GriftHorse Malware has Infected More than 10 Million Android Devices


A new malware named GriftHorse is said to have infected over 10 million Android cell phones. According to the research at mobile security firm Zimperium, the threat group has been executing the campaign since November 2020. The GriftHorse malware was propagated through both Google Play and third-party application stores, according to the research group, and it stole "hundreds of millions of Euros" from victims. 

GriftHorse will produce a significant number of notifications and popups when a user downloads any of the malicious programmes, luring consumers in with exceptional discounts or prizes. People who click these are taken to a web page where they must authenticate their phone number in order to gain access to the promotion. 

In actuality, GriftHorse's victims are paying for premium SMS services that cost more than $35 per month. GriftHorse operators are thought to have made anywhere from $1.5 million to $4 million per month with this fraud, and their initial victims are thought to have lost more than $230 if they didn't stop the scam. 

GriftHorse malware has been tracked by Zimperium researchers Aazim Yaswant and Nipun Gupta for months, and they describe it as "one of the most widespread campaigns the zLabs threat research team has encountered in 2021." But, according to the two Zimperium researchers, the GriftHorse developers put a lot of effort into the quality of their malware, using a wide range of websites, malicious apps, and developer personas to infect victims and evade detection as much as possible.

“The level of sophistication, use of novel techniques, and determination displayed by the threat actors allowed them to stay undetected for several months,” Yaswant and Gupta explained. “In addition to a large number of applications, the distribution of the applications was extremely well-planned, spreading their apps across multiple, varied categories, widening the range of potential victims.”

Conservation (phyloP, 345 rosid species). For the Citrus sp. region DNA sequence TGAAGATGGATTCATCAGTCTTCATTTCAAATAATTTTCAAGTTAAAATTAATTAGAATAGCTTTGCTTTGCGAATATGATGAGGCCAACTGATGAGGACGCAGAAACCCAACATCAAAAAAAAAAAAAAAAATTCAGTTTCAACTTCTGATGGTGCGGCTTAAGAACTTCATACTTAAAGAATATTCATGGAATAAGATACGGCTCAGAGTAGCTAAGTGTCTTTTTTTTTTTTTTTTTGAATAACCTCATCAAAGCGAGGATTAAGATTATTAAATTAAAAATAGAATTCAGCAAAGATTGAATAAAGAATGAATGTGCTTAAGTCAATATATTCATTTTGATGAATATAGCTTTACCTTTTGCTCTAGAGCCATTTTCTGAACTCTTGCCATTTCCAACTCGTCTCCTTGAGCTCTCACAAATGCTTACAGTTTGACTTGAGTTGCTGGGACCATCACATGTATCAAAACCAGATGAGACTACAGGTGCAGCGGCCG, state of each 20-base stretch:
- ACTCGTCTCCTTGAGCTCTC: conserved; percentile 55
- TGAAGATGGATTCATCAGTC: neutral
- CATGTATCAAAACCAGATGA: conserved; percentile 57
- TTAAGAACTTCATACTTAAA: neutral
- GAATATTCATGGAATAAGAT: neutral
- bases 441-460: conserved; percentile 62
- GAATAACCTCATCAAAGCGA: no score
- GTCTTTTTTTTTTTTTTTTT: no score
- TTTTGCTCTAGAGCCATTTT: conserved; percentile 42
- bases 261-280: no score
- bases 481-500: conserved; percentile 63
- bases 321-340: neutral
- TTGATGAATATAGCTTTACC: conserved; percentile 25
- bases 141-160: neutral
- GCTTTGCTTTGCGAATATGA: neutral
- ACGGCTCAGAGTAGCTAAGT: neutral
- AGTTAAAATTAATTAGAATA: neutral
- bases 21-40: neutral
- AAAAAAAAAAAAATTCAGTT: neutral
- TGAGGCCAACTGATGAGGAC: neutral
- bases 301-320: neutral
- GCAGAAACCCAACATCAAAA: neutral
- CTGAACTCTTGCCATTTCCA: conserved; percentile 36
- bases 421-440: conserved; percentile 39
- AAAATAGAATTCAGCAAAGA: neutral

Handy Translator Pro, Heart Rate and Pulse Tracker, Geospot: GPS Location Tracker, iCare – Find Location, and My Chat Translator are among the popular apps infested with GriftHorse malware. Users in India are also affected, according to the firm. Zimperium, a member of the App Defense Alliance, claimed it alerted Google about all GriftHorse-infected apps, which have since been withdrawn from the Play Store. These apps may, however, still be available in third-party app stores.

Fake Minecraft Modpacks On Google Play Deliver Millions of Abusive Ads and Disrupt Normal Phone Usage


Scammers have now begun taking advantage of the Minecraft sandbox video clip game’s wild accomplishment by building Google Play applications.
These applications surface to be Minecraft modpacks, but in its place supply abusive ads, as per researchers. Because Minecraft was designed in Java, it was easy for third-party developers to create compatible applications or these “modpacks” to enhance and customize the gaming experience for players. 

The reason why the game is so popular is basically the fact it builds certain skills within the players which have also been touted by parents and educators as beneficial (especially for kids). Since July, Kaspersky researchers have found more than 20 of these apps and determined that they have been downloaded on more than a million Android devices. 

Among those 15,000 Minecraft mods lurk at least 20 that Kaspersky researchers were able to identify as malicious. Google Play has removed all but five of the malicious titles, Kaspersky said: Zone Modding Minecraft, Textures for Minecraft ACPE, Seeded for Minecraft ACPE, Mods for Minecraft ACPE and Darcy Minecraft Mod are still up and available.

As per Kaspersky, once the modpack malware is installed on the Android device, it only allows itself to be opened once, and once opened, the app is glitchy and useless — exactly how it’s intended to work. 

“The frustrated user closes the app, which promptly vanishes. More precisely, its icon disappears from the smartphone’s menu. Because the ‘modpack’ seemed glitchy from the start, most users, especially kids and teens, won’t waste time looking for it,” a report reads by researchers.

“The sample we examined automatically opened a browser window with ads every two minutes, greatly interfering with normal smartphone use. In addition to the browser, the apps can open Google Play and Facebook or play YouTube videos, depending on the [command-and-control] server’s orders. Whatever the case, the constant stream of full-screen ads makes the phone practically unusable,” the report continued. 

Researchers said reinstalling the browser or messing with the settings would be the next likely troubleshoot, but that won’t get rid of the malware either. 

First, the user needs to identify the malicious app. The device will display a full list of apps under settings, (Settings → Apps and notifications → Show all apps). Delete the app from this list and the malware should be gone.